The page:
ArchiveBlogBlog 15

Last Thoughts

As I’m lying in bed watching Netflix to make up for my two-month withdrawal, I realize I’ve already fully adjusted to my routine at home. In the week that I’ve been home, I’ve gone out to dinner with family and friends, to the movies, on a 9-mile hike, to a concert, and more. Even though things are back to normal, I find myself thinking about and missing the oddest Ghanaian things. Since my return, here’s a list of things that have run through my head or I’ve actually said that my friends have pointed out:

“Wow! I missed tap water so much.”

“It felt amazing to flush my toilet paper.”

“Why are the pineapples yellow?”

“I miss my coconut man.”

“It’s weird that I don’t have to worry about falling into gutters.”

“I actually know what kind of meat I’m eating!”

“Are you sure you want to buy that shirt? That’s like 50 cedis.”

“Why don’t they sell Clubs here?”

“I miss Rasta Goat.”

“Oh my gosh. Real cheese.”

“I don’t want a donut right now. I just wish I had a bufrot.”

“A FanIce sounds great right now.”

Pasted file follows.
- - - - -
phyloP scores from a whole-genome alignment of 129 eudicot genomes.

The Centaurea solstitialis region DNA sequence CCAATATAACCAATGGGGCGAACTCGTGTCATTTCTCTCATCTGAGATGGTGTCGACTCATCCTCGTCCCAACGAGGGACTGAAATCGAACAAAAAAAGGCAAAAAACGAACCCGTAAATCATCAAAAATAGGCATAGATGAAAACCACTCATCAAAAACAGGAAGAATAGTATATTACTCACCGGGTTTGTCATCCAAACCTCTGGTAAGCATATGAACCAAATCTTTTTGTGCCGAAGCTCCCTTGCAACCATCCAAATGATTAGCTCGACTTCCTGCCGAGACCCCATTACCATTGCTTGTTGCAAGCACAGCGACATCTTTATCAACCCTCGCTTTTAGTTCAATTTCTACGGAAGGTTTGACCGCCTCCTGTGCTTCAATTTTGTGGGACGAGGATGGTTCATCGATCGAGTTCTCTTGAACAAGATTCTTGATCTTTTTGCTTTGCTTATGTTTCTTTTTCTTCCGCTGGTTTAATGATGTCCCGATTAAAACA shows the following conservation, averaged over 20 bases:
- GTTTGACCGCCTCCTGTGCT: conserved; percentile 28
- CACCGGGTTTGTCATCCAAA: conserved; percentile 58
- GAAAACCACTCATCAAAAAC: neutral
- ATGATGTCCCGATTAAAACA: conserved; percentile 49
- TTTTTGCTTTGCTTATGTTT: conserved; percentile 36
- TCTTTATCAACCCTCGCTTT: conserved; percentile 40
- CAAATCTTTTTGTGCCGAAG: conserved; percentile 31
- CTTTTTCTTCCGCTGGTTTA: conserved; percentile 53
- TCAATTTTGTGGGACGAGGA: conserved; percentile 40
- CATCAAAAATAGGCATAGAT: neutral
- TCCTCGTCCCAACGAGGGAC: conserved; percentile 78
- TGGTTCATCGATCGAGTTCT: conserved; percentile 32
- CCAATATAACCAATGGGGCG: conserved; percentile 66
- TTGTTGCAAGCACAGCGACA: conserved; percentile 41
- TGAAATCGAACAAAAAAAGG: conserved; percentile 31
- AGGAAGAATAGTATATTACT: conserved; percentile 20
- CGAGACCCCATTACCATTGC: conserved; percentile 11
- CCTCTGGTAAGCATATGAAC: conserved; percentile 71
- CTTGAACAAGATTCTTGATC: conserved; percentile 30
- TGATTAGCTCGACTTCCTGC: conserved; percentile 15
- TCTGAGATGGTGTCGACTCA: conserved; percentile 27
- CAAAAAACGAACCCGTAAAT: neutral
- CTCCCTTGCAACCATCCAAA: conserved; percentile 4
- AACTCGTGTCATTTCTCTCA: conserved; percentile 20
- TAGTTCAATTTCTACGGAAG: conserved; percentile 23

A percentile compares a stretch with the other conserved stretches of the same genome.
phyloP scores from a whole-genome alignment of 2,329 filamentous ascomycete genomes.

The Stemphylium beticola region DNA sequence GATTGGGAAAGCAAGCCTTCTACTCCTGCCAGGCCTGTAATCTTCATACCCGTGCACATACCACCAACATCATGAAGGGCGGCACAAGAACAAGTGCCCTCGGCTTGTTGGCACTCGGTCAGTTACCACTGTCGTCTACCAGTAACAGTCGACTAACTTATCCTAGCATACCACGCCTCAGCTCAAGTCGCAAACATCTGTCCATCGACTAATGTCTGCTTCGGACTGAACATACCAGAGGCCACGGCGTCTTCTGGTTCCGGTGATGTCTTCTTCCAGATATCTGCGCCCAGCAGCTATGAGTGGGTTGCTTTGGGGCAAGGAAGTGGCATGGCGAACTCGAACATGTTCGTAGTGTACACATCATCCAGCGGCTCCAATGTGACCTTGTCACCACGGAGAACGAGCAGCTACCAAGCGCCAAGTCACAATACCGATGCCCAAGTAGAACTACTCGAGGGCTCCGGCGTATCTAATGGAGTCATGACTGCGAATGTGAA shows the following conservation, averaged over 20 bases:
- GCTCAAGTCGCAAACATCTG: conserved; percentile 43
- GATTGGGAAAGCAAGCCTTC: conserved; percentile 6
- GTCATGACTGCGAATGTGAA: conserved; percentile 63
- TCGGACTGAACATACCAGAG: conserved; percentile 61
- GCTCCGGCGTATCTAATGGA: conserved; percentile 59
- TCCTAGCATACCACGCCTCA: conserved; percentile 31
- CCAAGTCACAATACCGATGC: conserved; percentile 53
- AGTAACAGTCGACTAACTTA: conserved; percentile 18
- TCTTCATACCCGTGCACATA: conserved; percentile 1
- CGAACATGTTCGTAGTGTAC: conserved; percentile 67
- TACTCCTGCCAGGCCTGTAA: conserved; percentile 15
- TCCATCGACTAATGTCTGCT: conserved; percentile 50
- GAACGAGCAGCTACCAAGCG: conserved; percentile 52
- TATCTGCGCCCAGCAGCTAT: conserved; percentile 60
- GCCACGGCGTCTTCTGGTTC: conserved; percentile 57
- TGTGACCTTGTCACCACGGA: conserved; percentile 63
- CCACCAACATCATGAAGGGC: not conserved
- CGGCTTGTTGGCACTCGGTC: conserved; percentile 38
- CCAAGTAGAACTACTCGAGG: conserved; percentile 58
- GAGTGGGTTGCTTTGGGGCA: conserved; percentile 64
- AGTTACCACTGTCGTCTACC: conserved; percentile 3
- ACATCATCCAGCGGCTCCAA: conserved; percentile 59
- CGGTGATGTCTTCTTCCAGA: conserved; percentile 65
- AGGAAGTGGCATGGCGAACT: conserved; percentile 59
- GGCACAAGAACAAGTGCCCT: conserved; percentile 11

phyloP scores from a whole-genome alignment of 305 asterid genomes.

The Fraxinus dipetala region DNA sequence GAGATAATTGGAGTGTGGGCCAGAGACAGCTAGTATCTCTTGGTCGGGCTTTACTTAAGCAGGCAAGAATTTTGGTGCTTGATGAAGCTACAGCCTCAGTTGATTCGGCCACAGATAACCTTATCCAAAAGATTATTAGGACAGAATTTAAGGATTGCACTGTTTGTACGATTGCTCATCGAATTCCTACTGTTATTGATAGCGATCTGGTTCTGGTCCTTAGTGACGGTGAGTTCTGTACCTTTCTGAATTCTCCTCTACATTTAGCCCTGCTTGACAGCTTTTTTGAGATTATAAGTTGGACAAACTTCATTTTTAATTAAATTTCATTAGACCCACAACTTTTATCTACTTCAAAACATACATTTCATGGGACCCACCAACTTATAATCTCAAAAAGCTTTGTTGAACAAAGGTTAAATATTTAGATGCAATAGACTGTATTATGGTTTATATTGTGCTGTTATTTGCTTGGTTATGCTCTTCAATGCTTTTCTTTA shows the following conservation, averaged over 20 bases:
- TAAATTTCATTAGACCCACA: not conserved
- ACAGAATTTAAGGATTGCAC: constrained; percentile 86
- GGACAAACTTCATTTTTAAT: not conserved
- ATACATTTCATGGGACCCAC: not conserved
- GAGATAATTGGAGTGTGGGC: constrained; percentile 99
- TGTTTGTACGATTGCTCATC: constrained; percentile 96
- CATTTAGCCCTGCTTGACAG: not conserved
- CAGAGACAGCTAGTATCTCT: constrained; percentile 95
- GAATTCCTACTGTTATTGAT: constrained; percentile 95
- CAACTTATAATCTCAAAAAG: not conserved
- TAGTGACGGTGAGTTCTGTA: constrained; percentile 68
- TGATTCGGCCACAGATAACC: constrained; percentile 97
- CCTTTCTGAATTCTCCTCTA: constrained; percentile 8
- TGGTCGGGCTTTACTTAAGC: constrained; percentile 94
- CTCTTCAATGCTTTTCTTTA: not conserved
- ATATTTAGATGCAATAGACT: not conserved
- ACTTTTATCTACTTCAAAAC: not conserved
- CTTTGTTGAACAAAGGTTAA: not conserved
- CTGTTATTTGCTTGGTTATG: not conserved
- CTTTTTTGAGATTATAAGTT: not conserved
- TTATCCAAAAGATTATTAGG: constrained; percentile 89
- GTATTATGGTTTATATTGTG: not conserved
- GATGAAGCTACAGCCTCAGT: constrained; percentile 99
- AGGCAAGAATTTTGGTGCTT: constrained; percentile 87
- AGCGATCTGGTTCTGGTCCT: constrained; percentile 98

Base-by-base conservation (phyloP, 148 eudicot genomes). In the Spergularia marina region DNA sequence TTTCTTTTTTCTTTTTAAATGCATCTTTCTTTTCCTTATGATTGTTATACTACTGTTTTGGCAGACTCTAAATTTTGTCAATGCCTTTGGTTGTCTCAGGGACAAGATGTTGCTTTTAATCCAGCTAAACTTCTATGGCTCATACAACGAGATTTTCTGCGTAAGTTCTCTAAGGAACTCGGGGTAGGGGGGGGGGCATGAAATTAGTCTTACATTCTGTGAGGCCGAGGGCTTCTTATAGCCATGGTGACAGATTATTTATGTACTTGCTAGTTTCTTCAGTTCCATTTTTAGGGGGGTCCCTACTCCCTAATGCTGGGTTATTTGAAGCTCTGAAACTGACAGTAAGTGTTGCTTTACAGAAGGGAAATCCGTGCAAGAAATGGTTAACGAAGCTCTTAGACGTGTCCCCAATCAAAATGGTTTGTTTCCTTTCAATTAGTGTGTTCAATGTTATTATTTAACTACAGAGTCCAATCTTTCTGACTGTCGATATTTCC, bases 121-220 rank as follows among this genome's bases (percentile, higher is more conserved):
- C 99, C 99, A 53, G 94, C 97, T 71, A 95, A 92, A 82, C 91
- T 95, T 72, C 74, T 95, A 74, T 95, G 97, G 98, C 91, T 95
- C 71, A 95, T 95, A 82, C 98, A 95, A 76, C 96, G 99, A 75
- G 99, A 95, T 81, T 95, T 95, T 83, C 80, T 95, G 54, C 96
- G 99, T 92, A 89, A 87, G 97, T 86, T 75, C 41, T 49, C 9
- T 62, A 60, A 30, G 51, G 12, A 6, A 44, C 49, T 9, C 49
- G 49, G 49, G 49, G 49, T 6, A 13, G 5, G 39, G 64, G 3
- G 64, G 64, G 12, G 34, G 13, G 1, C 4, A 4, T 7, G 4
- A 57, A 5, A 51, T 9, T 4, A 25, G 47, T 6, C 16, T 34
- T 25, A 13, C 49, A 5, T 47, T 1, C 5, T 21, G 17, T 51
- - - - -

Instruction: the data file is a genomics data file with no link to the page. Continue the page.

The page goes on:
“I forgot oranges were actually orange.”


“Lipton doesn’t taste as good anymore.”

“Where’s my Nokia? I want to play Snake.”

“Is it socially acceptable for me to get a salad right now?”
“We’re at McDonalds”

“Yeah, I got over 100 bug bites… Yes, those marks on my legs are from them.”

“I don’t have 10 cents, but I have 10 pesewas… It’s a Ghanaian coin, does this work?”

“Two ice waters please… Wow, so glad water is free again.”

I even accidentally asked someone how many cedis something was at a farmers market. Oops!

Actually… I miss a lot of the little things, like waking up knowing you’ll have the strangest adventure that day and knowing everyone else will have their own adventures to tell. It wasn’t long until I had the realization that it felt like camp – getting stuck living with a group of random weirdoes (<3) who have one thing in common (shout out to journalism). I loved waking up to a house full of people, always having someone to talk to or hang out with, and growing to adapt to one another, as well as to Ghana. I don’t know what to say without getting too sentimental. It was an unforgettable experience.